September 8, 2004

Bank of Canada finally hikes rates
But housing market remains exceptionally strong

By Peter Diekmeyer o

After weeks of speculation, the Bank of Canada finally reversed its easy money course this morning, by raising its key overnight rate 1/4 of a percentage point, to 2 1/4%, the first time that it has done so since April 2003.

The much-anticipated rise, --which could be the first in a series of moves -- comes on the heels of positive statements by Bank officials regarding the health of the Canadian economy.

"(Recent) data indicate that Canada's economic growth in the first half of the year was somewhat stronger than the Bank had been expecting, largely as a result of more robust external demand for Canadian goods and services," read a statement announcing the move.

The Bank also hinted that more action might be on the way.

"With the economy operating at full capacity, monetary stimulus needs to be reduced to avoid a build up of inflationary pressures," said the Bank.

The interest rate hike ends a period of looser money that began with the Bank's July 2003 1/4 percentage point cut, which brought the overnight rate to 3.0%. Rates then fell a further 100 basis points, before bouncing back today.

Effect on consumers

The Bank of Canada's interest rate hike will have a direct on consumers, because many financial institutions' loan rates are linked to the overnight rate. For example the CIBC, Laurentian Bank and RBC Royal Bank all followed suit after the Bank of Canada's move, by raising their prime lending rates to 4.0% from 3.75%.

Mortgage rates tend to more closely track the bond market and do not typically directly track the central bank's actions. For example the Bank of Montreal kept its posted key five-year closed rate unchanged today at 6.34%. To find out how mortgage rate fluctuations affect the average Canadian family, click here:

Canadian housing market remains strong

The bank's rate hike comes amidst continued signs of strength in Canada's housing market.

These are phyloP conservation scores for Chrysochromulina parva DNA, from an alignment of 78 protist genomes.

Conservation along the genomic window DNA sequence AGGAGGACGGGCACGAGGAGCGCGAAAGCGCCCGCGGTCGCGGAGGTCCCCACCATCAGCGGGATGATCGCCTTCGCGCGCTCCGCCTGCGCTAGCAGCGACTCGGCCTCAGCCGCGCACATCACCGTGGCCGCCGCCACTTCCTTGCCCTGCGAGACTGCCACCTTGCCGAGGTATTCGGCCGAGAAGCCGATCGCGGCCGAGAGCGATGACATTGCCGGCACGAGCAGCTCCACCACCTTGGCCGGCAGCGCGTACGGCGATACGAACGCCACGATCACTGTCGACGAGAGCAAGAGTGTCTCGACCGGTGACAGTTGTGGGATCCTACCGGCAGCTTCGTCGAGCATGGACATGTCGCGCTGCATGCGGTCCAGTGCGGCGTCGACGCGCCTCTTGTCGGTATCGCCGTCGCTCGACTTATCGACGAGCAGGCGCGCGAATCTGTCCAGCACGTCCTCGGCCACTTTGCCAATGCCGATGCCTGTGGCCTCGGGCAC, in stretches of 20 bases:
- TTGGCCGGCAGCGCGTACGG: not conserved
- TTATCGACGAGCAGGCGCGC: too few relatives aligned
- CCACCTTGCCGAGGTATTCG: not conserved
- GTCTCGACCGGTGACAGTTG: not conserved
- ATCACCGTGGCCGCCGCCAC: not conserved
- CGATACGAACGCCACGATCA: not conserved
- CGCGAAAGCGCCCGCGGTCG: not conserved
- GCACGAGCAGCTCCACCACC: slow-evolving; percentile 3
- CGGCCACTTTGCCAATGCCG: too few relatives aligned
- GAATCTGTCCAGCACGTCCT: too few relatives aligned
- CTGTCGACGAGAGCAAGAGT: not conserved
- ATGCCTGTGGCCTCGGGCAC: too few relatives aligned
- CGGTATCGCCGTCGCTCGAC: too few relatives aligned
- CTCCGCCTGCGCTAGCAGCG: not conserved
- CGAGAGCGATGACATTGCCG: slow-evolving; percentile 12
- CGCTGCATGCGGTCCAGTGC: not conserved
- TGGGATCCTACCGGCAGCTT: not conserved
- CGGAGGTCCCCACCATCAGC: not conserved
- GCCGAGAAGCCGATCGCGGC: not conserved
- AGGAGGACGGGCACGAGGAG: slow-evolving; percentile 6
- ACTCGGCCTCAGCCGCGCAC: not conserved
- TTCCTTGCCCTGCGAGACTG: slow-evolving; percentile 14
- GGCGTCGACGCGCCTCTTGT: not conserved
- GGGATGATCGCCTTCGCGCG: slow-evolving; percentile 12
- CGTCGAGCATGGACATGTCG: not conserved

According to a report issued by the Canada Mortgage Housing Corporation, housing continued to be one of the fasting growing sectors of the Canadian economy.

The report details the broad improvements that have been made in housing affordability since the mid-1990s, much of which was due to low mortgage rates.

Among the reports key highlights:

o Canadian home ownership rates are on the upswing, rising from 63.6% in 1996 to 65.8% in 2001
o House sizes are increasing, and the average number of people in each household has fallen from 3.9 persons in 1961 to 2.6 persons in 2001.
o Existing home sales set a record in 2003, with 439,000 dwelling sold through the Canadian Real Estate Association's multiple listing service.
o New housing starts hit 218,400 in 2003, a 15 year high.
o Housing growth was partly spurred by competition amongst lenders for mortgage business, which has lead to an increasing flexibility and a more diverse range of product offerings.

The strength in the housing market is likely to continue. According to a Statistics Canada report released yesterday, there were $4.8 billion worth of building permits issued during July, the second highest monthly total on record, just behind July's $5.4 billion.

The report listed the census metropolitan areas of Vancouver and Montreal as showing the largest increase in demand for new dwellings, with Toronto showing the largest year-to-date decline, when compared with 2003 data.

More hikes coming?

The big questions for most consumers remains how rates will move in the near future and the most likely scenario is up. According to one expert, the Bank's move today was just the beginning of what could be a series of hikes.

"As of an hour ago the bond markets were pricing in another 40 basis point rise by the end of the year," said Stéphane Marion, a senior economist and National Bank Financial. "In all likelihood, the Bank will proceed with a 25 basis point hike at each of its remaining two meetings this year."

But nothing is written in stone. In it's rate announcement statement, the Bank continued to hedge bets, listing the size of the "output gap," future Canadian trade growth and movements in oil and other commodities prices, as trends that it will be watching, prior to making its next move.



Previous Bank of Canada action:

Date Action Overnight rate (after announcement)

September 8, 2004 +1/4% 2. 1/4%
July 20, 2004 No change 2%
June 8, 2004 No change 2%
April 13, 2004 -1/4% 2%
March 2nd, 2004 -1/4% 2 1/4%
January 20th, 2004 -1/4% 2 1/2%
December 2nd, 2003 No change 2 3/4%
October 15th, 2003 No change 2 3/4%
September 3, 2003 - 1/4% 2 3/4%
July 15, 2003 - 1/4% 3%


Upcoming Bank of Canada rate announcements:

October 19th, 2004
December 7th, 2004


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